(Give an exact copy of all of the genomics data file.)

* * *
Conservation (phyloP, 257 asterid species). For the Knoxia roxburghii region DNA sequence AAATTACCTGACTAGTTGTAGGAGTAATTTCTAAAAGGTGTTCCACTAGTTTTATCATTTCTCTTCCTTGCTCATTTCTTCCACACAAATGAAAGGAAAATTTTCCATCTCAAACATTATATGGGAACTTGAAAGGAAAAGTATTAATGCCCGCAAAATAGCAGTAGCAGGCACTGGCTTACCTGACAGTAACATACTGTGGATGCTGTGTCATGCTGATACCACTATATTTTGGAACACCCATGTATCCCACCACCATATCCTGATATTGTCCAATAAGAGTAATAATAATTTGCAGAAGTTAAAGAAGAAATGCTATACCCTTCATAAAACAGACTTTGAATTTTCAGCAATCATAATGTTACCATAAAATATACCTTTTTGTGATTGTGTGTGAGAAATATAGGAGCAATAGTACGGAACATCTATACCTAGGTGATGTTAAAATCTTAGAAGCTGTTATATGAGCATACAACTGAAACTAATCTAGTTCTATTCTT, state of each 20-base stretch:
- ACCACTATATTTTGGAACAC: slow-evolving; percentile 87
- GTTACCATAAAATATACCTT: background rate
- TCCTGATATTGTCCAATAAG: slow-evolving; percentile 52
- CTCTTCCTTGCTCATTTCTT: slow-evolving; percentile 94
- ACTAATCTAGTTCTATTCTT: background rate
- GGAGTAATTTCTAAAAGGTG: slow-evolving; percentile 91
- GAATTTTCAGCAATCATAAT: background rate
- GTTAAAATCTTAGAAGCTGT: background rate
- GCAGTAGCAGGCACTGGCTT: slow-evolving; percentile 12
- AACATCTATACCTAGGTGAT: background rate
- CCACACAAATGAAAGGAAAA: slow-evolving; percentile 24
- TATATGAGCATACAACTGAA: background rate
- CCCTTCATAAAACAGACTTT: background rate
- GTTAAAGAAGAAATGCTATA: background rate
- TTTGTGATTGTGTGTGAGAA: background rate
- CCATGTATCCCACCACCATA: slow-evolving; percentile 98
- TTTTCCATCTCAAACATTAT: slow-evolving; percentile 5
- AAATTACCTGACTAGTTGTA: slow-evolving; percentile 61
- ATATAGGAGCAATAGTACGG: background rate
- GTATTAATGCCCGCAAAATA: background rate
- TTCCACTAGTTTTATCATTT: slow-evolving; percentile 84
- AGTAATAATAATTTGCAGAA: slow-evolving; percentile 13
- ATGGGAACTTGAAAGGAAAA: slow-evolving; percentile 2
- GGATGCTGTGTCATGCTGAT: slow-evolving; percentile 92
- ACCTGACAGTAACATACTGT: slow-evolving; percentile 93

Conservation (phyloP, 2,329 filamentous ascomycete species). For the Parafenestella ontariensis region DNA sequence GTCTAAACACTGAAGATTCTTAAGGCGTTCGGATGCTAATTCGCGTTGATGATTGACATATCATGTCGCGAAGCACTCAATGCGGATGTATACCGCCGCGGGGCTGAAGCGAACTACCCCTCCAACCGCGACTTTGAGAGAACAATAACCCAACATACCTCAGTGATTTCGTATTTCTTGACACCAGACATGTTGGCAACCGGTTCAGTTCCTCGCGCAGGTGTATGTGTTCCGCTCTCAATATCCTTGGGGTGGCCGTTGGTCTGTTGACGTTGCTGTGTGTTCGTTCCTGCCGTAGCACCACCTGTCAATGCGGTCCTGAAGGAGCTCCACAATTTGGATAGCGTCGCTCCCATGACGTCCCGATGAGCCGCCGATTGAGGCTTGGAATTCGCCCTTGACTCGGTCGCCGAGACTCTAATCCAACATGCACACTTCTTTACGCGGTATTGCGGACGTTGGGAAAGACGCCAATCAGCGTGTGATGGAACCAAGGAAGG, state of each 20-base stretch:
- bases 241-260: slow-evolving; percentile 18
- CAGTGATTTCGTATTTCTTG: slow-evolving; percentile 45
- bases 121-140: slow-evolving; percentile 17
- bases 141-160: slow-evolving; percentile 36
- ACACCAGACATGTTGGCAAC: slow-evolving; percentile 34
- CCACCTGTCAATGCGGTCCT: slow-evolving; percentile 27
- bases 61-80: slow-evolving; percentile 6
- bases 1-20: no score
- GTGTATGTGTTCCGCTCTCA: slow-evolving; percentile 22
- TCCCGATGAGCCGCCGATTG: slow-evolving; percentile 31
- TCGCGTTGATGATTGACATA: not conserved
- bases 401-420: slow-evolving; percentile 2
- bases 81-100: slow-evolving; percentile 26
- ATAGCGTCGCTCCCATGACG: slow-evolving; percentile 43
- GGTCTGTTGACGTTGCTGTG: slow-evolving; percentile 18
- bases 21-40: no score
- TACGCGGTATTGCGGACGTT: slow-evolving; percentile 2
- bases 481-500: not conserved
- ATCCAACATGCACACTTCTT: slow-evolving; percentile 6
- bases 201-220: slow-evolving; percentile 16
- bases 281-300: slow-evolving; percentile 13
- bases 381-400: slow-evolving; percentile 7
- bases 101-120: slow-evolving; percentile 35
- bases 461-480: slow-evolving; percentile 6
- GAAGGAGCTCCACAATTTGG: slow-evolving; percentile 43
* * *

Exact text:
Conservation (phyloP, 257 asterid species). For the Knoxia roxburghii region DNA sequence AAATTACCTGACTAGTTGTAGGAGTAATTTCTAAAAGGTGTTCCACTAGTTTTATCATTTCTCTTCCTTGCTCATTTCTTCCACACAAATGAAAGGAAAATTTTCCATCTCAAACATTATATGGGAACTTGAAAGGAAAAGTATTAATGCCCGCAAAATAGCAGTAGCAGGCACTGGCTTACCTGACAGTAACATACTGTGGATGCTGTGTCATGCTGATACCACTATATTTTGGAACACCCATGTATCCCACCACCATATCCTGATATTGTCCAATAAGAGTAATAATAATTTGCAGAAGTTAAAGAAGAAATGCTATACCCTTCATAAAACAGACTTTGAATTTTCAGCAATCATAATGTTACCATAAAATATACCTTTTTGTGATTGTGTGTGAGAAATATAGGAGCAATAGTACGGAACATCTATACCTAGGTGATGTTAAAATCTTAGAAGCTGTTATATGAGCATACAACTGAAACTAATCTAGTTCTATTCTT, state of each 20-base stretch:
- ACCACTATATTTTGGAACAC: slow-evolving; percentile 87
- GTTACCATAAAATATACCTT: background rate
- TCCTGATATTGTCCAATAAG: slow-evolving; percentile 52
- CTCTTCCTTGCTCATTTCTT: slow-evolving; percentile 94
- ACTAATCTAGTTCTATTCTT: background rate
- GGAGTAATTTCTAAAAGGTG: slow-evolving; percentile 91
- GAATTTTCAGCAATCATAAT: background rate
- GTTAAAATCTTAGAAGCTGT: background rate
- GCAGTAGCAGGCACTGGCTT: slow-evolving; percentile 12
- AACATCTATACCTAGGTGAT: background rate
- CCACACAAATGAAAGGAAAA: slow-evolving; percentile 24
- TATATGAGCATACAACTGAA: background rate
- CCCTTCATAAAACAGACTTT: background rate
- GTTAAAGAAGAAATGCTATA: background rate
- TTTGTGATTGTGTGTGAGAA: background rate
- CCATGTATCCCACCACCATA: slow-evolving; percentile 98
- TTTTCCATCTCAAACATTAT: slow-evolving; percentile 5
- AAATTACCTGACTAGTTGTA: slow-evolving; percentile 61
- ATATAGGAGCAATAGTACGG: background rate
- GTATTAATGCCCGCAAAATA: background rate
- TTCCACTAGTTTTATCATTT: slow-evolving; percentile 84
- AGTAATAATAATTTGCAGAA: slow-evolving; percentile 13
- ATGGGAACTTGAAAGGAAAA: slow-evolving; percentile 2
- GGATGCTGTGTCATGCTGAT: slow-evolving; percentile 92
- ACCTGACAGTAACATACTGT: slow-evolving; percentile 93

Conservation (phyloP, 2,329 filamentous ascomycete species). For the Parafenestella ontariensis region DNA sequence GTCTAAACACTGAAGATTCTTAAGGCGTTCGGATGCTAATTCGCGTTGATGATTGACATATCATGTCGCGAAGCACTCAATGCGGATGTATACCGCCGCGGGGCTGAAGCGAACTACCCCTCCAACCGCGACTTTGAGAGAACAATAACCCAACATACCTCAGTGATTTCGTATTTCTTGACACCAGACATGTTGGCAACCGGTTCAGTTCCTCGCGCAGGTGTATGTGTTCCGCTCTCAATATCCTTGGGGTGGCCGTTGGTCTGTTGACGTTGCTGTGTGTTCGTTCCTGCCGTAGCACCACCTGTCAATGCGGTCCTGAAGGAGCTCCACAATTTGGATAGCGTCGCTCCCATGACGTCCCGATGAGCCGCCGATTGAGGCTTGGAATTCGCCCTTGACTCGGTCGCCGAGACTCTAATCCAACATGCACACTTCTTTACGCGGTATTGCGGACGTTGGGAAAGACGCCAATCAGCGTGTGATGGAACCAAGGAAGG, state of each 20-base stretch:
- bases 241-260: slow-evolving; percentile 18
- CAGTGATTTCGTATTTCTTG: slow-evolving; percentile 45
- bases 121-140: slow-evolving; percentile 17
- bases 141-160: slow-evolving; percentile 36
- ACACCAGACATGTTGGCAAC: slow-evolving; percentile 34
- CCACCTGTCAATGCGGTCCT: slow-evolving; percentile 27
- bases 61-80: slow-evolving; percentile 6
- bases 1-20: no score
- GTGTATGTGTTCCGCTCTCA: slow-evolving; percentile 22
- TCCCGATGAGCCGCCGATTG: slow-evolving; percentile 31
- TCGCGTTGATGATTGACATA: not conserved
- bases 401-420: slow-evolving; percentile 2
- bases 81-100: slow-evolving; percentile 26
- ATAGCGTCGCTCCCATGACG: slow-evolving; percentile 43
- GGTCTGTTGACGTTGCTGTG: slow-evolving; percentile 18
- bases 21-40: no score
- TACGCGGTATTGCGGACGTT: slow-evolving; percentile 2
- bases 481-500: not conserved
- ATCCAACATGCACACTTCTT: slow-evolving; percentile 6
- bases 201-220: slow-evolving; percentile 16
- bases 281-300: slow-evolving; percentile 13
- bases 381-400: slow-evolving; percentile 7
- bases 101-120: slow-evolving; percentile 35
- bases 461-480: slow-evolving; percentile 6
- GAAGGAGCTCCACAATTTGG: slow-evolving; percentile 43